With the impending repeal of the ACA (aka Obamacare), everyone is on guard and trying to figure out what’s going to happen next with their insurance coverage. If reports on supposed amendments are true, then a substantial number of covered individuals under the ACA will lose their coverage.
Among the sectors concerned about these changes are those suffering from rare diseases. As it stands, it can already be challenging to gain eligibility for social security disability on account of a rare disease. How much more difficult it will be under the new system is a major concern for those afflicted by a rare disease.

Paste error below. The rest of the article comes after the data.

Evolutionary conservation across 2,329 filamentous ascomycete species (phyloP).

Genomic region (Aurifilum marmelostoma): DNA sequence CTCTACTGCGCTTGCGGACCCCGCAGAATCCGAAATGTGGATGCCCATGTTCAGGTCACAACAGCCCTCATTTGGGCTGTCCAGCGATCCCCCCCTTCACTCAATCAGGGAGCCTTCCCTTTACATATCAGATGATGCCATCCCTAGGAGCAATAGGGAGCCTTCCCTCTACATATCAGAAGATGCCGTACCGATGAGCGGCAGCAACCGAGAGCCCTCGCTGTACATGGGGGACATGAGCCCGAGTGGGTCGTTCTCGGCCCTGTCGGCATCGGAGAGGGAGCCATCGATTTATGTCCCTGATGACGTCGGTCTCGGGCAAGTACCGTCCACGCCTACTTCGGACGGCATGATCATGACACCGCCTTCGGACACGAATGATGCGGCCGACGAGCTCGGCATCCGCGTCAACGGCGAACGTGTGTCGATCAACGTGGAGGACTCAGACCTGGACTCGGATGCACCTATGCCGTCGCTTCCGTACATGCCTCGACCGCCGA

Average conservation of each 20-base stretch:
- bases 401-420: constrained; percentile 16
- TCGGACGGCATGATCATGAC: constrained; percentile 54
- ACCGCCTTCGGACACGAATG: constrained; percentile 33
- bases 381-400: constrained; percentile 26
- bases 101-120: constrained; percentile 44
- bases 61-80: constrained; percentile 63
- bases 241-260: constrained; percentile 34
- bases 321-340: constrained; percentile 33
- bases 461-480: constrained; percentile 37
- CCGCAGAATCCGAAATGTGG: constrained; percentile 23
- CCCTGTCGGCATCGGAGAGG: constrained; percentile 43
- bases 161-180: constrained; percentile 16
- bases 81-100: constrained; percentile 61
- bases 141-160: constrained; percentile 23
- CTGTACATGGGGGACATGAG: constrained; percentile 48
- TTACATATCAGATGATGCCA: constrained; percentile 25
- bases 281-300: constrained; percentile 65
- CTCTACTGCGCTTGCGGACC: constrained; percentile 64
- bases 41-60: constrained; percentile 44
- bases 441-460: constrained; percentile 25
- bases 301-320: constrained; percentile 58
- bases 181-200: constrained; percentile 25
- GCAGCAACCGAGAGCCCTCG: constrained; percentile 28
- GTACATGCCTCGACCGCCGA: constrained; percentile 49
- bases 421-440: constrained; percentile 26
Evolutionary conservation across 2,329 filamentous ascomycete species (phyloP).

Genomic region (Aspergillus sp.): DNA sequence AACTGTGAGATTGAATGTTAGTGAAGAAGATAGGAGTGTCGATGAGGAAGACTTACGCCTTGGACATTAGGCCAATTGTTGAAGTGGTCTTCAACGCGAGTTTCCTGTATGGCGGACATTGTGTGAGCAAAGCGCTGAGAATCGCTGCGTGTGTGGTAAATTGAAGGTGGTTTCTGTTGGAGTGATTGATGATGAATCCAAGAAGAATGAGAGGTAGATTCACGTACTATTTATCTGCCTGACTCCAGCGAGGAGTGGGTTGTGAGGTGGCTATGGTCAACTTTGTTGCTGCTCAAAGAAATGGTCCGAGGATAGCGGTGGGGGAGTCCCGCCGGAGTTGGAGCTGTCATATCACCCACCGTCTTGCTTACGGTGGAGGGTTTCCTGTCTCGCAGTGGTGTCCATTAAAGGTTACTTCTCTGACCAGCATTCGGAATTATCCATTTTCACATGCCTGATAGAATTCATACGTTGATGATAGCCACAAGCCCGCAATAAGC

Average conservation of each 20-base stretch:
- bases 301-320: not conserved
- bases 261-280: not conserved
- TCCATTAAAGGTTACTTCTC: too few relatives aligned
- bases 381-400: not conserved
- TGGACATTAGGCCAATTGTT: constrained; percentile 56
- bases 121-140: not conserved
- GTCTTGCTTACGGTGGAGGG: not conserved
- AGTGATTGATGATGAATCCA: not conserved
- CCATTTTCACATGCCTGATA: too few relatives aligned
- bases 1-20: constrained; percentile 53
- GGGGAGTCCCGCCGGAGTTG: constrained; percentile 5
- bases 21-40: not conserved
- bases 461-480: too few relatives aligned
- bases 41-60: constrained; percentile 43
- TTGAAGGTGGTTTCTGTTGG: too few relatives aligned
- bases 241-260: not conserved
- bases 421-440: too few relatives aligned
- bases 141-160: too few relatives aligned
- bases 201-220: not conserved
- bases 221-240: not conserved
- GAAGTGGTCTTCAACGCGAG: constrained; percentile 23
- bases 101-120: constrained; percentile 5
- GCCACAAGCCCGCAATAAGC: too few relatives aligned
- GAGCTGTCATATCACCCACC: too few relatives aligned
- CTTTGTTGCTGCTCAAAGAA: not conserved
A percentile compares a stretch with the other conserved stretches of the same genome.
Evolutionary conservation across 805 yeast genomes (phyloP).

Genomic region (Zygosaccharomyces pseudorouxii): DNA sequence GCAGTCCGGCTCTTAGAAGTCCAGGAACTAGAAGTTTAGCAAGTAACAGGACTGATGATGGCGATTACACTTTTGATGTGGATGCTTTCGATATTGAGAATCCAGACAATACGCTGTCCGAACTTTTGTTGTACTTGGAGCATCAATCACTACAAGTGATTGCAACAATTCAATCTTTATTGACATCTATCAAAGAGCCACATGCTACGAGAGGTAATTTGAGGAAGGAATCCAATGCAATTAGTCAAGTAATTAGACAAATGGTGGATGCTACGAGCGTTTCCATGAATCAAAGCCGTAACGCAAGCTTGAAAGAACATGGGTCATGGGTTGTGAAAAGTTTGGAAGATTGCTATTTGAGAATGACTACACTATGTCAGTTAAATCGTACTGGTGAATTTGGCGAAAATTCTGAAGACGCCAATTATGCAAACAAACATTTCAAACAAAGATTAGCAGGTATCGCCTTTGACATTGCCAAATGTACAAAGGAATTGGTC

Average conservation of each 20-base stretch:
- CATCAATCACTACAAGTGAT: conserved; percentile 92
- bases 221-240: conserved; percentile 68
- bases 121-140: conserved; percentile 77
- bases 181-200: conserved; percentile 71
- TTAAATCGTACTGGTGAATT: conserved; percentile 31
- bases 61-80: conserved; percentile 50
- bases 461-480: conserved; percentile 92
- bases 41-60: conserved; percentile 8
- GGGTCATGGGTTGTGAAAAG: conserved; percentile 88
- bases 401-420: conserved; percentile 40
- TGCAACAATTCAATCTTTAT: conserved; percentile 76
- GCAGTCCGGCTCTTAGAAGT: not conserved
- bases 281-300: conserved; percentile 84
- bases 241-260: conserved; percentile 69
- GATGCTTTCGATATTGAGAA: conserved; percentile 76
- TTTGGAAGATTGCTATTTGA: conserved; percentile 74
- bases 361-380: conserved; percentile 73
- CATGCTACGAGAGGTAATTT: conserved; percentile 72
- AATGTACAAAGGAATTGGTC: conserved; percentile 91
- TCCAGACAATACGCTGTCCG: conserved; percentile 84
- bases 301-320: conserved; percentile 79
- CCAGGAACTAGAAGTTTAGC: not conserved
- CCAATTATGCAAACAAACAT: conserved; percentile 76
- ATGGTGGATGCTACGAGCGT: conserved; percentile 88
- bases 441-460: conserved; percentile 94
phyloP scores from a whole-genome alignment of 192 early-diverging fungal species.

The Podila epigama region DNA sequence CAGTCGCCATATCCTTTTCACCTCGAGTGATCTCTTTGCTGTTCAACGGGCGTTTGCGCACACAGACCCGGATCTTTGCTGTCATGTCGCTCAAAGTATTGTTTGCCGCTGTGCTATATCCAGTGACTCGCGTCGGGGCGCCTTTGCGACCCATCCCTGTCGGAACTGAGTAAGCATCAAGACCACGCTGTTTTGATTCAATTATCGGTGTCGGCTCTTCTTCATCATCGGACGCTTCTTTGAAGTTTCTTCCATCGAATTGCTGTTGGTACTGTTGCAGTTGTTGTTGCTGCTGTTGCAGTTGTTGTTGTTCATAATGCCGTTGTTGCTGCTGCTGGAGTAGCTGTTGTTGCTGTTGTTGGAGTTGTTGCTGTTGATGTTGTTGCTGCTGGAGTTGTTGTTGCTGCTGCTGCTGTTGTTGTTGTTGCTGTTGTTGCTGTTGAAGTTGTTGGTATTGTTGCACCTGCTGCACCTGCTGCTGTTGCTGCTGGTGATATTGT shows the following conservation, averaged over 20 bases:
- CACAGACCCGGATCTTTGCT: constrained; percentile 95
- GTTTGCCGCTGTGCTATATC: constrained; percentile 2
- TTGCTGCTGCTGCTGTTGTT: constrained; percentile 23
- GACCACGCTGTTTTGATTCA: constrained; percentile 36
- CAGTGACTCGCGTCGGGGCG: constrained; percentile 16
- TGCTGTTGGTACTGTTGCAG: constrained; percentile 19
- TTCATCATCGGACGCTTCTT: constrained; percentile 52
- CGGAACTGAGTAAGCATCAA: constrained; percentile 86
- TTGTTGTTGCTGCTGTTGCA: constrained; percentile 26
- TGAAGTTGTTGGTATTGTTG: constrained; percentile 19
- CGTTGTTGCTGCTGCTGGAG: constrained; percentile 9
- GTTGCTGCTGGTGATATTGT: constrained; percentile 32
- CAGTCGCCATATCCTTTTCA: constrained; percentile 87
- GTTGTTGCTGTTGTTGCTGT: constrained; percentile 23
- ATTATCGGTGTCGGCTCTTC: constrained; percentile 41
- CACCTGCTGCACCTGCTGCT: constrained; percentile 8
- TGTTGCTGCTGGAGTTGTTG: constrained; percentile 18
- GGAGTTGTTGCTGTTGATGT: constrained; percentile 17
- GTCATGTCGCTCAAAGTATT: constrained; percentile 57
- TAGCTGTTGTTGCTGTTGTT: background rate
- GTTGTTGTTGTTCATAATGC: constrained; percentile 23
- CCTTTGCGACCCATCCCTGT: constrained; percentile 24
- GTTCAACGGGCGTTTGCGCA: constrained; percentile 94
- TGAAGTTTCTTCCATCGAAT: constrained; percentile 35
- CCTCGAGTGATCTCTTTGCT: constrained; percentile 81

Under the current system, being granted benefits for disability under the social security system requires proof that the individual is suffering from total and permanent disability. Typically, it can be a severe physical or mental disorder lasting anywhere from a full 12 months. In determining the level of disability, the SSA refers to the “Blue Book,” a compendium of all SSA-approved disorders and their corresponding requirements for qualification.
The requirements vary with each rare disease. Some will only require an official diagnosis, such as ALS, while others require a more stringent proof, such as showing “gross anatomical deformity” of joints in the case of fibrous dysplasia (FD). Read more on this article. http://bit.ly/2mMjuL0